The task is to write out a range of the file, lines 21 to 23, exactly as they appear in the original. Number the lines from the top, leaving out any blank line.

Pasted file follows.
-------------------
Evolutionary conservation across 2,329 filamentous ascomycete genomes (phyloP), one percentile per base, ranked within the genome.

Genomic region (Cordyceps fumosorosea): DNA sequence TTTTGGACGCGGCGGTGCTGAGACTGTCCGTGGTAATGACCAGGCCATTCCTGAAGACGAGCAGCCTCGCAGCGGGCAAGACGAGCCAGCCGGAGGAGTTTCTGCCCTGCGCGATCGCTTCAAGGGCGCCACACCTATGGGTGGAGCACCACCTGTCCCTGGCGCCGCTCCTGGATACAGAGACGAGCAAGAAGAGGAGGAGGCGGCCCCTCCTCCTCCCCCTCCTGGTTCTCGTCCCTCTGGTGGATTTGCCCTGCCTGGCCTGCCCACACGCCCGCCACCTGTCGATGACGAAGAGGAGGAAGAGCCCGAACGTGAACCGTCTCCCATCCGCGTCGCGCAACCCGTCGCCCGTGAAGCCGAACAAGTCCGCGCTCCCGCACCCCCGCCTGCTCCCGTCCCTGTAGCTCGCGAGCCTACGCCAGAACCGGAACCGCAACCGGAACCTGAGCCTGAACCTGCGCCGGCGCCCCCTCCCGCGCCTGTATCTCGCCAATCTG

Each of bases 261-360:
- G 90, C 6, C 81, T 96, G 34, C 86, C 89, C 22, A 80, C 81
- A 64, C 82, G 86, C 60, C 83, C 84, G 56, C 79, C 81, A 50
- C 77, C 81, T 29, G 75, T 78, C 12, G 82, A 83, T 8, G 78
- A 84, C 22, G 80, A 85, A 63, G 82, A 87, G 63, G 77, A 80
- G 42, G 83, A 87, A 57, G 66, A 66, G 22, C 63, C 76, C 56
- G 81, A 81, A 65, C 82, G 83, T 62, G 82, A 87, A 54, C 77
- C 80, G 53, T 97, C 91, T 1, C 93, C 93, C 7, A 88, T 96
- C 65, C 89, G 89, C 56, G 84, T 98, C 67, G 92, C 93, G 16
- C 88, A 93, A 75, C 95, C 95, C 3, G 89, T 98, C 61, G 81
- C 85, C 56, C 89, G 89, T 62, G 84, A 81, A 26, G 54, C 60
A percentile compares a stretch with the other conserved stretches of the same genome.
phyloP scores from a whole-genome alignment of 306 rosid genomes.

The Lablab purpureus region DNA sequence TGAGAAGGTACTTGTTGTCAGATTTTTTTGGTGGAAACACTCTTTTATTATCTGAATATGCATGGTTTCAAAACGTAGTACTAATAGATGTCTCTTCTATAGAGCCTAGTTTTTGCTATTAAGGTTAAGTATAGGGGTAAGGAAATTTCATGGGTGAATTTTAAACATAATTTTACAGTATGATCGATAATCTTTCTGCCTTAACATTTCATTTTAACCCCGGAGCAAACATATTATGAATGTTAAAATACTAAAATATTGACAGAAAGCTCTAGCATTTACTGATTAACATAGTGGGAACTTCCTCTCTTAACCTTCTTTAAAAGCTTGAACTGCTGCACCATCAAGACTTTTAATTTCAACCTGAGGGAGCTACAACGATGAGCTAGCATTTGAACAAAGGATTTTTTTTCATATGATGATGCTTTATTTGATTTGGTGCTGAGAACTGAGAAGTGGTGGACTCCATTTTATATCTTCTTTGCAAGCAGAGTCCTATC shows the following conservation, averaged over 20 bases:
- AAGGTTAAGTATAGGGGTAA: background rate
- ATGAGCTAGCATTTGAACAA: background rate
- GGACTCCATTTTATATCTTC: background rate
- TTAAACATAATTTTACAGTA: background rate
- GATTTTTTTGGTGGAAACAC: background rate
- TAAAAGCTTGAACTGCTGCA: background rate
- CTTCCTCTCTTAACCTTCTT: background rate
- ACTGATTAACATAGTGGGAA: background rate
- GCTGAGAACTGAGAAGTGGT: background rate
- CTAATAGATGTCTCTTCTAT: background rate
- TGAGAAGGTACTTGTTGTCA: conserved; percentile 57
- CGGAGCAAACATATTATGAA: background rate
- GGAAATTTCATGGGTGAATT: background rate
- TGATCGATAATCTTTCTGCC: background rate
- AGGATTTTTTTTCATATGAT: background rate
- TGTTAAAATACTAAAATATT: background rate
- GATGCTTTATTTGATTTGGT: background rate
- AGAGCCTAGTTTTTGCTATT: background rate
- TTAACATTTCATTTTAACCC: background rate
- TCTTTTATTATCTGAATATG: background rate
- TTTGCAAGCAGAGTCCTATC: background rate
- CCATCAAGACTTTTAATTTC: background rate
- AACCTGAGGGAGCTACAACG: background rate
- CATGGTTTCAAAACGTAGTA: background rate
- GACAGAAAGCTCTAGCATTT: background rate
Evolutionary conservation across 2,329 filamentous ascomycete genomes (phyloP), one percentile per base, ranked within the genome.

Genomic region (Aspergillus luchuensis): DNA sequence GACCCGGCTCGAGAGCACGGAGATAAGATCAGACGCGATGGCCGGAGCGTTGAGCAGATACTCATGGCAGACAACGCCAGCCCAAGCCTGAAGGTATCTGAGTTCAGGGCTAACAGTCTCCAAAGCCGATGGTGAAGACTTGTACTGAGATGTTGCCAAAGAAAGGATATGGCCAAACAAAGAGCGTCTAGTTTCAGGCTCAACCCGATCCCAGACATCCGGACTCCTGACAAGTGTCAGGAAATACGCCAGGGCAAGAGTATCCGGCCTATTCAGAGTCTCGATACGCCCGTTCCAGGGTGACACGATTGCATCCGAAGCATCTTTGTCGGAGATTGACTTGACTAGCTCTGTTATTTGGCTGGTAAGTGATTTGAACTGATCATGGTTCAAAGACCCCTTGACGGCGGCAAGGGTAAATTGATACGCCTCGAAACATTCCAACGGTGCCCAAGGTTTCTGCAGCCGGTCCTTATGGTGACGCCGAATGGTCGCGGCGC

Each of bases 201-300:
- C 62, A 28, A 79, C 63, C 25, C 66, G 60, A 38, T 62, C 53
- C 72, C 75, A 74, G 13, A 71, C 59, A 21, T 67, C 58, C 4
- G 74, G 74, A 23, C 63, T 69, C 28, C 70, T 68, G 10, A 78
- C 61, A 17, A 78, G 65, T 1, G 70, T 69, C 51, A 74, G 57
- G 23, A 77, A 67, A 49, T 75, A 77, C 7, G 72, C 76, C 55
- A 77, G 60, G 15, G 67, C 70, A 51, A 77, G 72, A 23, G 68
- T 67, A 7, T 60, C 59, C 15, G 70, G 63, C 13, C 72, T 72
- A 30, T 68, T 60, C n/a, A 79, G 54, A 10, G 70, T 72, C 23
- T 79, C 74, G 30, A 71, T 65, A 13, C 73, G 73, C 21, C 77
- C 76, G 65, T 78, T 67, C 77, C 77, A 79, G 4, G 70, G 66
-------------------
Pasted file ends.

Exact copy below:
- GATTTTTTTGGTGGAAACAC: background rate
- TAAAAGCTTGAACTGCTGCA: background rate
- CTTCCTCTCTTAACCTTCTT: background rate